“There is a high possibility that the short quotation period is being used to favour a particular supplier and/or eliminate other potential suppliers,” the report said.
It further noted that while some companies were refused the job because they could not meet the timeframe for delivery of materials, other companies were allowed to deliver their materials outside the given timeframe.
Lack of independent review:
There was a significant breakdown in the segregation of duties. The staff member who evaluated and approved the comparison matrix was the same person who initiated the procurement of materials, the report found.
Use of Brand name:
The report highlighted another way in which WAF staff eliminated companies from giving their quotation or tenders for WAF supplies.
The audit noted that there the quotation request form made reference to the “brand” for the materials and spares being purchased as a specific requirement.
“This is unusual practice because the request for quotation should only include a detaileds description or specification of the items to be purchased to allow a fair and transparent quotation process, the audit team’s report said.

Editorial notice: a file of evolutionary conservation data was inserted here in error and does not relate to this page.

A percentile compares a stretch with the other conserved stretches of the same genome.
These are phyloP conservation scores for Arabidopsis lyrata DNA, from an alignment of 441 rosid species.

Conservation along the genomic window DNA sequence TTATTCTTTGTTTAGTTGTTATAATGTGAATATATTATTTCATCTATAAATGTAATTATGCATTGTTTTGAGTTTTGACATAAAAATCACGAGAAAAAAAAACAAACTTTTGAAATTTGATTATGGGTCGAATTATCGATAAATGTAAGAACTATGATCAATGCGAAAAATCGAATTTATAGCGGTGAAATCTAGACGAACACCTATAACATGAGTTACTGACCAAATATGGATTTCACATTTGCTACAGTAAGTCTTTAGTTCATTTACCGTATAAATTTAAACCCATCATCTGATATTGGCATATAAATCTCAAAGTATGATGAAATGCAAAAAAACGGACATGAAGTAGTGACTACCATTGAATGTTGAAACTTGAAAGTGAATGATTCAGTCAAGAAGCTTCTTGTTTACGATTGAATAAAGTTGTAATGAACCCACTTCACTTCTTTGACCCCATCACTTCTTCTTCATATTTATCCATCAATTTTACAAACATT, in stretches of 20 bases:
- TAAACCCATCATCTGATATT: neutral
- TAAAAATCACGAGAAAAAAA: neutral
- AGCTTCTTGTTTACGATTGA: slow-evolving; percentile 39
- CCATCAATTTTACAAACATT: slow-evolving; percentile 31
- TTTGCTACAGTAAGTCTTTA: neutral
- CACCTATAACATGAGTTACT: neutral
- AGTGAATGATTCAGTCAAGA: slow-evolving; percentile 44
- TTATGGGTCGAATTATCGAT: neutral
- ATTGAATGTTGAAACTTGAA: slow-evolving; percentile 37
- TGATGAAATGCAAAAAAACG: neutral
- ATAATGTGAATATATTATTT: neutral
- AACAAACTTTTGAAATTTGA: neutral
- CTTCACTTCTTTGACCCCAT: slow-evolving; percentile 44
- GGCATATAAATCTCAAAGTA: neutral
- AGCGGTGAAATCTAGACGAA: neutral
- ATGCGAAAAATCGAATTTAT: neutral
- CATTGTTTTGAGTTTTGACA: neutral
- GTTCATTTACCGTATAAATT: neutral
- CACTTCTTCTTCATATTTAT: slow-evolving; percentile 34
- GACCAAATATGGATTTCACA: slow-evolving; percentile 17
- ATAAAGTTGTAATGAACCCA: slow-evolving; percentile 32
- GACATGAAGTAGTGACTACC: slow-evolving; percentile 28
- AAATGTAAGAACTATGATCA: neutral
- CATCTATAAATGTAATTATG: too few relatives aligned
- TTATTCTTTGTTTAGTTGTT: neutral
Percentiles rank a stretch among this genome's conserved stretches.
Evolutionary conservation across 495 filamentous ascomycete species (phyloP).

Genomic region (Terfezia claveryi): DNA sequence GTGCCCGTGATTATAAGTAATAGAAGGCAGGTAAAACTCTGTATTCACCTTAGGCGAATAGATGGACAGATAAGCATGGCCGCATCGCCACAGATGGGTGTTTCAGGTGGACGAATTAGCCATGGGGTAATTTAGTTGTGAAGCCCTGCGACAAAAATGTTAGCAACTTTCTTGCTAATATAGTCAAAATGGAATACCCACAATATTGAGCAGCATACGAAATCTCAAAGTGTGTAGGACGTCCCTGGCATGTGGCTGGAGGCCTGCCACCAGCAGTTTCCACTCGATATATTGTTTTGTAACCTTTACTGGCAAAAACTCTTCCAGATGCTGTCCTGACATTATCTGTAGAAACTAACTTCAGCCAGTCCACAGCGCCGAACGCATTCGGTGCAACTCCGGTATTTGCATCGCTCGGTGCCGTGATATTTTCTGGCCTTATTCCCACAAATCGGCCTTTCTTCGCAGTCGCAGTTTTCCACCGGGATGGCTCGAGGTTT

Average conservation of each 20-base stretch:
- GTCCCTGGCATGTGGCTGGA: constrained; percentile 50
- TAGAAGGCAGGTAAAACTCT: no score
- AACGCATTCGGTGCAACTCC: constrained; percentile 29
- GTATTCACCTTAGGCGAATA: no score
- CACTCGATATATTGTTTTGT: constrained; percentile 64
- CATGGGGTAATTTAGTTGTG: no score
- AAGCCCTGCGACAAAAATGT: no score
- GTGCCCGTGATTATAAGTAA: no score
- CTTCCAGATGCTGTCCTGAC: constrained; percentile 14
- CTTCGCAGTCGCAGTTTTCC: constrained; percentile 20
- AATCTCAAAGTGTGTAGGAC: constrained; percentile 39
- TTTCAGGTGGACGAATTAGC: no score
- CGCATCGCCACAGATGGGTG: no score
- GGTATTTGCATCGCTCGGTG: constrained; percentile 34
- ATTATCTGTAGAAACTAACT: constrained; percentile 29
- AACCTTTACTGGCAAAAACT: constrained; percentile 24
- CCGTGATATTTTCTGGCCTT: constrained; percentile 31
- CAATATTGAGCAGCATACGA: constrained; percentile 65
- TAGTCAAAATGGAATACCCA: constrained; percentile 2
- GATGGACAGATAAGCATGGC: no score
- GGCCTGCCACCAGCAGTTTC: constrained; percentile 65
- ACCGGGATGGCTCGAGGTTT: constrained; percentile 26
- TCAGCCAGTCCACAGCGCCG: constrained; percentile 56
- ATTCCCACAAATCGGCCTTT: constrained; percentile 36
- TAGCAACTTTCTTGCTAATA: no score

“We noted 11 quotation request forms in which WAF specified the brand required for the materials and spares. This automatically eliminates suppliers who have products with similar specifications and quality, but do not have the required brand.
“Additionally, this also raises the risk of potential collusion with suppliers and financial losses to WAF.
“This issue raises a serious concern that the WAF officers may be skewing the specification in the request for quotation form to favour a particular supplier.”
Lack of scrutiny of procurement activities:
“There is a behavioural pattern of not following established procedures and processes which could elevate the risk of anomalies and irregular occurring,” the report said. “Furthermore, WAF does not have an experienced technical person in the procurement team who can independently scrutinise and challenge the request for materials and spares from the business